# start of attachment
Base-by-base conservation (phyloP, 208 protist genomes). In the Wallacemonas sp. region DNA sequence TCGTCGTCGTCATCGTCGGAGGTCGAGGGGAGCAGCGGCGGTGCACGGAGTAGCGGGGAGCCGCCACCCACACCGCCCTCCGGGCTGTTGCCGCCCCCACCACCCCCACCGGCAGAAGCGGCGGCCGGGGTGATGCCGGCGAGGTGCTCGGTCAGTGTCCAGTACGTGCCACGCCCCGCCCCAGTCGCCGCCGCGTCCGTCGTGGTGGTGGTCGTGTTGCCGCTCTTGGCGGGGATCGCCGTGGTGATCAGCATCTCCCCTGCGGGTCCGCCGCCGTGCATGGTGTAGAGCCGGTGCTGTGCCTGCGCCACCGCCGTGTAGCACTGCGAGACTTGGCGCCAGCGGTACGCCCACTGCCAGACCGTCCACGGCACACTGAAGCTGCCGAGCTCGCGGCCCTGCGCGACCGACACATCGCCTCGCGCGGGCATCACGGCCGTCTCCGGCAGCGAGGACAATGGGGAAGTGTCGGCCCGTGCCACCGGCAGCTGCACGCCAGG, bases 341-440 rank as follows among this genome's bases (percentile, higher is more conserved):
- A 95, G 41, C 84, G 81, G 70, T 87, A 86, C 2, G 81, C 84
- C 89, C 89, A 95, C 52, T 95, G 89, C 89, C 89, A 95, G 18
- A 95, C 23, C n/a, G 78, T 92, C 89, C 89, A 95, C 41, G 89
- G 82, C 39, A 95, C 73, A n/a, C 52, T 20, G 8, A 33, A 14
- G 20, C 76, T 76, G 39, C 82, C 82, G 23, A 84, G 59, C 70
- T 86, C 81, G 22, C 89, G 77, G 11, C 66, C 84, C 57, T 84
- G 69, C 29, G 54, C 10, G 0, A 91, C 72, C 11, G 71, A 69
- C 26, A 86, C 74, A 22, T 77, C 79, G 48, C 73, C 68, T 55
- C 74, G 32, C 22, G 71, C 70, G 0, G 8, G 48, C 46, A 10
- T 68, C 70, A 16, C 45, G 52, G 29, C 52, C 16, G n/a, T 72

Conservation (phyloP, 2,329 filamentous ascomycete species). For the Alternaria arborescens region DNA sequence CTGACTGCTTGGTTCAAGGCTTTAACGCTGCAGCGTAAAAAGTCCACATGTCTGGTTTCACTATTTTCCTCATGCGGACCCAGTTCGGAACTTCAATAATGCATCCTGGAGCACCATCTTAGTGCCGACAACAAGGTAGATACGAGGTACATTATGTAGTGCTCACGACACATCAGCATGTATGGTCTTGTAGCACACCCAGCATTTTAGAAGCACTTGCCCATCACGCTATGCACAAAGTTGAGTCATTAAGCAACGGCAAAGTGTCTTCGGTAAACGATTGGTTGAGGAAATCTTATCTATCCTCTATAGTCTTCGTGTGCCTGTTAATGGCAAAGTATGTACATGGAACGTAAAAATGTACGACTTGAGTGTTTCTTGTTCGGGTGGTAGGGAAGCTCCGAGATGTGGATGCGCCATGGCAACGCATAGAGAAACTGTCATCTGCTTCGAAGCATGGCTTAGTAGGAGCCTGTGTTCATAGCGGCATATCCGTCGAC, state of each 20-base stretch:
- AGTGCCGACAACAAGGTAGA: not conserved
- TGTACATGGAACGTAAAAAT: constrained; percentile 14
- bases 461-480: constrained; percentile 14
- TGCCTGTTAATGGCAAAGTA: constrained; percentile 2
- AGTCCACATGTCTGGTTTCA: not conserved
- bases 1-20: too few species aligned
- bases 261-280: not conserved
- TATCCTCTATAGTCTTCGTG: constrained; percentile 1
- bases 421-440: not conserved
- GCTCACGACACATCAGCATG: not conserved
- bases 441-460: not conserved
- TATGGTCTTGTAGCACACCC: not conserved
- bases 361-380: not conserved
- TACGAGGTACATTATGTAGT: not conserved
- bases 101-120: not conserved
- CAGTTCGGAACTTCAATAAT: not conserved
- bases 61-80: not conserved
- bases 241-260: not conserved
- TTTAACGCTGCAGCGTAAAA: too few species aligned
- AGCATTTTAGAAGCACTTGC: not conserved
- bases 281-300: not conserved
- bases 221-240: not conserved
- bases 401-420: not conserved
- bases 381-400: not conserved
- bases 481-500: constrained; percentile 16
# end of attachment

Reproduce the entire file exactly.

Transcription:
Base-by-base conservation (phyloP, 208 protist genomes). In the Wallacemonas sp. region DNA sequence TCGTCGTCGTCATCGTCGGAGGTCGAGGGGAGCAGCGGCGGTGCACGGAGTAGCGGGGAGCCGCCACCCACACCGCCCTCCGGGCTGTTGCCGCCCCCACCACCCCCACCGGCAGAAGCGGCGGCCGGGGTGATGCCGGCGAGGTGCTCGGTCAGTGTCCAGTACGTGCCACGCCCCGCCCCAGTCGCCGCCGCGTCCGTCGTGGTGGTGGTCGTGTTGCCGCTCTTGGCGGGGATCGCCGTGGTGATCAGCATCTCCCCTGCGGGTCCGCCGCCGTGCATGGTGTAGAGCCGGTGCTGTGCCTGCGCCACCGCCGTGTAGCACTGCGAGACTTGGCGCCAGCGGTACGCCCACTGCCAGACCGTCCACGGCACACTGAAGCTGCCGAGCTCGCGGCCCTGCGCGACCGACACATCGCCTCGCGCGGGCATCACGGCCGTCTCCGGCAGCGAGGACAATGGGGAAGTGTCGGCCCGTGCCACCGGCAGCTGCACGCCAGG, bases 341-440 rank as follows among this genome's bases (percentile, higher is more conserved):
- A 95, G 41, C 84, G 81, G 70, T 87, A 86, C 2, G 81, C 84
- C 89, C 89, A 95, C 52, T 95, G 89, C 89, C 89, A 95, G 18
- A 95, C 23, C n/a, G 78, T 92, C 89, C 89, A 95, C 41, G 89
- G 82, C 39, A 95, C 73, A n/a, C 52, T 20, G 8, A 33, A 14
- G 20, C 76, T 76, G 39, C 82, C 82, G 23, A 84, G 59, C 70
- T 86, C 81, G 22, C 89, G 77, G 11, C 66, C 84, C 57, T 84
- G 69, C 29, G 54, C 10, G 0, A 91, C 72, C 11, G 71, A 69
- C 26, A 86, C 74, A 22, T 77, C 79, G 48, C 73, C 68, T 55
- C 74, G 32, C 22, G 71, C 70, G 0, G 8, G 48, C 46, A 10
- T 68, C 70, A 16, C 45, G 52, G 29, C 52, C 16, G n/a, T 72

Conservation (phyloP, 2,329 filamentous ascomycete species). For the Alternaria arborescens region DNA sequence CTGACTGCTTGGTTCAAGGCTTTAACGCTGCAGCGTAAAAAGTCCACATGTCTGGTTTCACTATTTTCCTCATGCGGACCCAGTTCGGAACTTCAATAATGCATCCTGGAGCACCATCTTAGTGCCGACAACAAGGTAGATACGAGGTACATTATGTAGTGCTCACGACACATCAGCATGTATGGTCTTGTAGCACACCCAGCATTTTAGAAGCACTTGCCCATCACGCTATGCACAAAGTTGAGTCATTAAGCAACGGCAAAGTGTCTTCGGTAAACGATTGGTTGAGGAAATCTTATCTATCCTCTATAGTCTTCGTGTGCCTGTTAATGGCAAAGTATGTACATGGAACGTAAAAATGTACGACTTGAGTGTTTCTTGTTCGGGTGGTAGGGAAGCTCCGAGATGTGGATGCGCCATGGCAACGCATAGAGAAACTGTCATCTGCTTCGAAGCATGGCTTAGTAGGAGCCTGTGTTCATAGCGGCATATCCGTCGAC, state of each 20-base stretch:
- AGTGCCGACAACAAGGTAGA: not conserved
- TGTACATGGAACGTAAAAAT: constrained; percentile 14
- bases 461-480: constrained; percentile 14
- TGCCTGTTAATGGCAAAGTA: constrained; percentile 2
- AGTCCACATGTCTGGTTTCA: not conserved
- bases 1-20: too few species aligned
- bases 261-280: not conserved
- TATCCTCTATAGTCTTCGTG: constrained; percentile 1
- bases 421-440: not conserved
- GCTCACGACACATCAGCATG: not conserved
- bases 441-460: not conserved
- TATGGTCTTGTAGCACACCC: not conserved
- bases 361-380: not conserved
- TACGAGGTACATTATGTAGT: not conserved
- bases 101-120: not conserved
- CAGTTCGGAACTTCAATAAT: not conserved
- bases 61-80: not conserved
- bases 241-260: not conserved
- TTTAACGCTGCAGCGTAAAA: too few species aligned
- AGCATTTTAGAAGCACTTGC: not conserved
- bases 281-300: not conserved
- bases 221-240: not conserved
- bases 401-420: not conserved
- bases 381-400: not conserved
- bases 481-500: constrained; percentile 16